Harry Flechtner--A True Teacher/Scholar, With Rhythm, Ronald A. Brand

Articles

This is a tribute to Professor Emeritus Harry Flechtner upon his retirement from the University of Pittsburgh School of Law. Professor Flechtner was a leading scholar on the United Nations Convention on Contracts for the International Sale of Goods (CISG), a stellar teacher, a musician who used that skill in the classroom as well as the Vienna Konzerthaus, and a genuinely nice person.


The Cisg: Applicable Law And Applicable Forums, Ronald A. Brand Jan 2019

The Cisg: Applicable Law And Applicable Forums, Ronald A. Brand

Articles

Despite being in effect for over thirty years, a debate continues on whether the United Nations Convention on Contracts for the International Sale of Goods (CISG) has been a success. With 89 Contracting States, it clearly is widely accepted. At the same time, empirical studies show that private parties regularly opt out of its application. It has served as a model for domestic sales law, and as an important educational tool. But has it been a success? In this article I consider that question, and suggests that the scorecard is not yet complete; and that it will perhaps take significantly ...


Accelerated Civil Rights Settlements In The Shadow Of Section 1983, Katherine Macfarlane Jan 2018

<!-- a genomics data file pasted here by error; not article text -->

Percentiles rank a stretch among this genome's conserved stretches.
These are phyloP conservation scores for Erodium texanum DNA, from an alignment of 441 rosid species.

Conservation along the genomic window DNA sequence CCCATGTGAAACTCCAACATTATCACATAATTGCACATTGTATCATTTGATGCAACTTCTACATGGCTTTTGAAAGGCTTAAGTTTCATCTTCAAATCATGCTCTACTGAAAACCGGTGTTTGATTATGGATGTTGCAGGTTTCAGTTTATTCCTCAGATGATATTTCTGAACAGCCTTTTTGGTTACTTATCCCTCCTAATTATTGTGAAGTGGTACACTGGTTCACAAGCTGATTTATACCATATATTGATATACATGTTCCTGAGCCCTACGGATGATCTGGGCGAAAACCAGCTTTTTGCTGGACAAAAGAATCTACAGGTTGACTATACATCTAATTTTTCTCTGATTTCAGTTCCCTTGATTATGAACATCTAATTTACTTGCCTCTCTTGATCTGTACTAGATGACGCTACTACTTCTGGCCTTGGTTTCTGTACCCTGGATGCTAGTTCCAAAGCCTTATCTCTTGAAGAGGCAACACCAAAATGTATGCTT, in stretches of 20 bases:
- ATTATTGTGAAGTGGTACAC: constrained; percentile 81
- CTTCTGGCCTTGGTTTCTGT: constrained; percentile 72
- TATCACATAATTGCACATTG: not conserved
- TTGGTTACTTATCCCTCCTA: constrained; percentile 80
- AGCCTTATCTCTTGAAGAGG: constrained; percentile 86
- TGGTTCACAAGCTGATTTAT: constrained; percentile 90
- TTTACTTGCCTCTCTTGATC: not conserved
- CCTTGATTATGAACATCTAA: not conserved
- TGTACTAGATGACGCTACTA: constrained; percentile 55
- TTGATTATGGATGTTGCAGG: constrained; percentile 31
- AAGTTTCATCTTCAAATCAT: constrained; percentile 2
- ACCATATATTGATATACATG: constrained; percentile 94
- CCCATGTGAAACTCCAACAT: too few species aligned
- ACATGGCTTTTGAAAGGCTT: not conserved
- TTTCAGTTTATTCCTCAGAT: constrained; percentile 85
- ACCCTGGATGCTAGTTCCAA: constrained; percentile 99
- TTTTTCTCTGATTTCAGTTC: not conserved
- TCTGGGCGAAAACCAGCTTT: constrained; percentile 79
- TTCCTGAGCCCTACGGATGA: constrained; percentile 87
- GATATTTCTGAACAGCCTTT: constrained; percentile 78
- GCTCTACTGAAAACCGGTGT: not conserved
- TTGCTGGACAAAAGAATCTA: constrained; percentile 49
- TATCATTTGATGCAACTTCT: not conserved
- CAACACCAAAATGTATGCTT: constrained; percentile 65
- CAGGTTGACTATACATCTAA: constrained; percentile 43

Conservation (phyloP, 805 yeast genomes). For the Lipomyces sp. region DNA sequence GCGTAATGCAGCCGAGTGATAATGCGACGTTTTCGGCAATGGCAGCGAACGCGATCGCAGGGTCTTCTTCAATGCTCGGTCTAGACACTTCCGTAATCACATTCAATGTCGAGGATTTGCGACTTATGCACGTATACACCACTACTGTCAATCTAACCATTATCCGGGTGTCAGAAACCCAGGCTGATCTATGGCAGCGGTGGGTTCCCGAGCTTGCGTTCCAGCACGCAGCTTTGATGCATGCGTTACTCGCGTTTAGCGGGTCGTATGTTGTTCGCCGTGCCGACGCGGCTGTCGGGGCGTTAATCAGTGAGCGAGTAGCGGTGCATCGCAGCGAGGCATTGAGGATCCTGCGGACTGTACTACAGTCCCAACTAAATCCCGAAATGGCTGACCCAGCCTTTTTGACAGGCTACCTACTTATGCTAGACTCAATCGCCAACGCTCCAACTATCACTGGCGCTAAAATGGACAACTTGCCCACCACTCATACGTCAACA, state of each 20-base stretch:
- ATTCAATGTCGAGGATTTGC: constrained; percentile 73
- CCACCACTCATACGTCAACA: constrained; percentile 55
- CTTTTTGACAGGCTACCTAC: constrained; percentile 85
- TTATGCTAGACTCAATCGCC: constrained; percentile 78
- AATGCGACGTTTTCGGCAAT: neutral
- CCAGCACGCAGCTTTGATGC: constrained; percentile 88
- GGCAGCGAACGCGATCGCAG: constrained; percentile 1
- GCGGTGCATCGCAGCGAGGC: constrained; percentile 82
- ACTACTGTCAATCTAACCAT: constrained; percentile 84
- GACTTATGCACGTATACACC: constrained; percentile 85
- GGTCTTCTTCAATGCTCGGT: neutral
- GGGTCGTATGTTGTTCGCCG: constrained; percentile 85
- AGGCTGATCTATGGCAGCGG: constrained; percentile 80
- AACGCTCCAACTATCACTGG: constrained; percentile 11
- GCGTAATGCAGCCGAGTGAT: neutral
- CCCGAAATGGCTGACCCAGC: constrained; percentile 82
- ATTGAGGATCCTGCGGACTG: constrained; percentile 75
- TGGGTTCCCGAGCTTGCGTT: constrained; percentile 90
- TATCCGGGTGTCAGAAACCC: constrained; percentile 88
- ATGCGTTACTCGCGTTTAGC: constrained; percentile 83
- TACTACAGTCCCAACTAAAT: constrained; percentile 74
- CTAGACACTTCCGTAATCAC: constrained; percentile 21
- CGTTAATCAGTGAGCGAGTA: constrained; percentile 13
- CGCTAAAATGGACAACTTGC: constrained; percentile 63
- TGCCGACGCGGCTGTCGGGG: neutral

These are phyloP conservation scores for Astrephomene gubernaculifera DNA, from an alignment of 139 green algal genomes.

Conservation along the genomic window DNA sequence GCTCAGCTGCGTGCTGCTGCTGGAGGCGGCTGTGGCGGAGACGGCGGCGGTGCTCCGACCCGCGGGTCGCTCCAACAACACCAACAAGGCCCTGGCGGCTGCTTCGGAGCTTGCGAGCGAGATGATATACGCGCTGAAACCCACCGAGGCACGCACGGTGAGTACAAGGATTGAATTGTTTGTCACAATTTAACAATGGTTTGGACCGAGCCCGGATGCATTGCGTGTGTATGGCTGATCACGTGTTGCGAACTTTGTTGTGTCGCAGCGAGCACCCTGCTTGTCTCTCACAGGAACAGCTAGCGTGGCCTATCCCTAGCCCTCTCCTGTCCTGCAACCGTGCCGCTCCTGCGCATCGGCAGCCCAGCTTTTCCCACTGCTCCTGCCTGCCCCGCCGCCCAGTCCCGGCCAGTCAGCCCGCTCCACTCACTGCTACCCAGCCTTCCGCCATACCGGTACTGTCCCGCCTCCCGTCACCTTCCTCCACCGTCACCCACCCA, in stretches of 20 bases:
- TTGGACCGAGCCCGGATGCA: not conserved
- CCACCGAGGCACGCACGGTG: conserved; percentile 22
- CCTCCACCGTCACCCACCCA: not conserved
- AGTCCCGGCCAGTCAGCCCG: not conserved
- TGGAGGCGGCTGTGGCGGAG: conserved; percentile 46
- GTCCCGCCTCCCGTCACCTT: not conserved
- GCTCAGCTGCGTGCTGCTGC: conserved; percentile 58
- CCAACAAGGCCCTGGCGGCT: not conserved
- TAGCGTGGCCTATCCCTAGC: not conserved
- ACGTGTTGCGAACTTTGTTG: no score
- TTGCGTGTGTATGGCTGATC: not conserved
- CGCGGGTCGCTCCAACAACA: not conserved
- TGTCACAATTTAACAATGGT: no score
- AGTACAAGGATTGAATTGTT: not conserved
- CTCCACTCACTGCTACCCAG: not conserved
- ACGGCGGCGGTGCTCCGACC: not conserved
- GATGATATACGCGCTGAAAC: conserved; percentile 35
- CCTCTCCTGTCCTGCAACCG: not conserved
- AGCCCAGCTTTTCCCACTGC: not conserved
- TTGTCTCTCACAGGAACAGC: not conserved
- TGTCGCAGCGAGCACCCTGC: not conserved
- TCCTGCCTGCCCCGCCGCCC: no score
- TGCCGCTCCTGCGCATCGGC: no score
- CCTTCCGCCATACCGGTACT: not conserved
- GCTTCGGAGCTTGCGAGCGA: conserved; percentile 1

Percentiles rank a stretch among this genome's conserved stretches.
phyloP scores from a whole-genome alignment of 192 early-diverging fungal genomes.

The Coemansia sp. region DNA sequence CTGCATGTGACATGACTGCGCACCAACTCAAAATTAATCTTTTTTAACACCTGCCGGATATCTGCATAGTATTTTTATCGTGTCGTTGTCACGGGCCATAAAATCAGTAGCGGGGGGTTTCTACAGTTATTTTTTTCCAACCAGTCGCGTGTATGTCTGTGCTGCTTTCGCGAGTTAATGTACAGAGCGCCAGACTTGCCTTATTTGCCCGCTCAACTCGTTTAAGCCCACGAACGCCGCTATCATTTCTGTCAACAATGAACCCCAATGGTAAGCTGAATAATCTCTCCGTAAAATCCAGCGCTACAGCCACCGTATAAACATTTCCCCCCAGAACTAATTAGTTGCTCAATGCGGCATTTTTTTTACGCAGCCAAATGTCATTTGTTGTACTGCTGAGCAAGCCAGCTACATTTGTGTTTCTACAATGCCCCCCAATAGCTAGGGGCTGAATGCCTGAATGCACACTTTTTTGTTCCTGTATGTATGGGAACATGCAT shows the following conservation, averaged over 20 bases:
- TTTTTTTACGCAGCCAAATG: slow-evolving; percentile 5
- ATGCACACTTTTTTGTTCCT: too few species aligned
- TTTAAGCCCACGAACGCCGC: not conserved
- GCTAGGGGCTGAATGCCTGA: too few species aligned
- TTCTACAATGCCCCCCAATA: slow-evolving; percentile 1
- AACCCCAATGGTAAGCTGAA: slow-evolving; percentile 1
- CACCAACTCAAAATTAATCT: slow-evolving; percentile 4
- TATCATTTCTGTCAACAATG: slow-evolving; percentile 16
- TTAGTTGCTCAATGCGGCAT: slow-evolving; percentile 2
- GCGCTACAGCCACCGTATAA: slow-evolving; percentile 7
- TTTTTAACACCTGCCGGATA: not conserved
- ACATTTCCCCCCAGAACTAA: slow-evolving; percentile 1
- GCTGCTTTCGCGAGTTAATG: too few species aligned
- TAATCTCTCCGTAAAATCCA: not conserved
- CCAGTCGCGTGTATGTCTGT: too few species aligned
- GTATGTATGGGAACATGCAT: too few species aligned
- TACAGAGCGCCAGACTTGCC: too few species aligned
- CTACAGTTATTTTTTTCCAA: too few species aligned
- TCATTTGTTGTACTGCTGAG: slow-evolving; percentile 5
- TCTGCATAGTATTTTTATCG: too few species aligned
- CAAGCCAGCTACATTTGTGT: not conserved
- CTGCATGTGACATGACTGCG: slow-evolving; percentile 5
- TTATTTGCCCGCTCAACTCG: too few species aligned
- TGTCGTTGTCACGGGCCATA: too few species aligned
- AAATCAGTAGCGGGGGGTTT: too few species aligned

Accelerated Civil Rights Settlements In The Shadow Of Section 1983, Katherine Macfarlane

Articles

The families of Eric Garner, Laquan McDonald, Freddie Gray, and Walter Scott have obtained multimillion dollar settlements from the cities in which their family members lost their lives. This Article identifies and labels these settlements as a legal response unique to high-profile police-involved deaths: accelerated civil rights settlement. It defines accelerated civil rights settlement as a resolution strategy that uses the threat of 42 U.S.C. Section 1983 litigation rather than litigation itself to compensate police-involved shooting victims’ family members. This Article explains how accelerated civil rights settlement involves no complaint or case—nothing is filed. Also, the goal ...


Celebrating Mundane Conflict, Deborah J. Cantrell Jan 2018

Celebrating Mundane Conflict, Deborah J. Cantrell

Articles